But if to be pagan means to feel connected to nature then I’m okay with that. If to be pagan means to feel a sense of community, a part of a living ecosystem that cycles from unborn to child to elder to ancestor and back to unborn then I’m also okay with that. If to be pagan means looking at the landscape and seeing yourself as part of it, part of shaping it and making it better, then I’m okay with that too.   If to be pagan means to see god in your image and likeness then I’m okay with that. If to be pagan is to understand that your mother is your first notion of what god is, then I am okay with that too.

In 2015, after spending the day playing Black Indian, I went to my first Shivratri and finally understood what Iya saw in those eyes.

I can see now how our ancestors shaped their spiritual reality from dreams, from visions, from fragments of memory.

They danced and sang and prayed themselves into this new existence. It was the only way they knew how to be.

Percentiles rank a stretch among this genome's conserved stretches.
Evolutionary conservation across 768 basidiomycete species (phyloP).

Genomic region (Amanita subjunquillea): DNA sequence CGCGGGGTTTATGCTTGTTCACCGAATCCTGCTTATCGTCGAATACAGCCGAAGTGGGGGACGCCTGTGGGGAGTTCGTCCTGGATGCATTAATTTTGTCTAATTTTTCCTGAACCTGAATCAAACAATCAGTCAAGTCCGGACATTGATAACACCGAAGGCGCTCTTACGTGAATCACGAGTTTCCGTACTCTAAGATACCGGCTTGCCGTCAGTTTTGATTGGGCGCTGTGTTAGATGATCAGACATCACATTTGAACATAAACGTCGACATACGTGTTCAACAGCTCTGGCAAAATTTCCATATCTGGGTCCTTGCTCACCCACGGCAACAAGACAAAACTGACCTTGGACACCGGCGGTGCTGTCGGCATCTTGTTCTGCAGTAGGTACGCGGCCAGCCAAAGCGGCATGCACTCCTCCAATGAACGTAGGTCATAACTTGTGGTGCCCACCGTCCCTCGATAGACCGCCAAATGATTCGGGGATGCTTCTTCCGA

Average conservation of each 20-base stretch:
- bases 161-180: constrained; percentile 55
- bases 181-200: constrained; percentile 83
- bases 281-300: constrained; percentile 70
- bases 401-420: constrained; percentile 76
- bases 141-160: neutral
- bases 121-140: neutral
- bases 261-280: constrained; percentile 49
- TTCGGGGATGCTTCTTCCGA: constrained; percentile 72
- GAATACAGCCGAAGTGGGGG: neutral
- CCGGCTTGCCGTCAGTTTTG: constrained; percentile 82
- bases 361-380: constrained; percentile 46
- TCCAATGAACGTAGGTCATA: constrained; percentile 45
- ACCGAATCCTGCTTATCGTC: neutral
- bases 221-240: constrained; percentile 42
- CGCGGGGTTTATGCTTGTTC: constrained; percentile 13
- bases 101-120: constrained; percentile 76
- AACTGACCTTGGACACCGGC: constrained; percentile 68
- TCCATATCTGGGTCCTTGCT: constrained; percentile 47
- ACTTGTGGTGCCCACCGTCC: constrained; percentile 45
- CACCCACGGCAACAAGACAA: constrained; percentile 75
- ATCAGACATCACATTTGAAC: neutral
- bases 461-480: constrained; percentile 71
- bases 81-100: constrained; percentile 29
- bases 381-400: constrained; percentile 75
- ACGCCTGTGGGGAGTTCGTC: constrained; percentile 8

And in the same way that quantum physicists claim they can still hear the echo of that first big bang, it is the same way that Lord Shiva’s drumming of creation and destruction still echoes in our consciousness today.

To be pagan means that you live your spiritual reality daily. It means that every molecule of your being vibrates with a frequency that existed before somebody dreamt up Adam.

To be a pagan is to remember your personal divinity. Remember what it was like before people told us how to believe.

And perhaps more important than what they remembered was what they created with that knowledge.

What only exists in this space and time, in this reality.  To be an example to the world of what civilisation could be. We can only be stronger by understanding each other. The shame and fear that was and still is associated with both African and Indian spiritual beliefs is part of the shared reality of life in a place like this, that can be so freeing in one moment and so imprisoning in the next.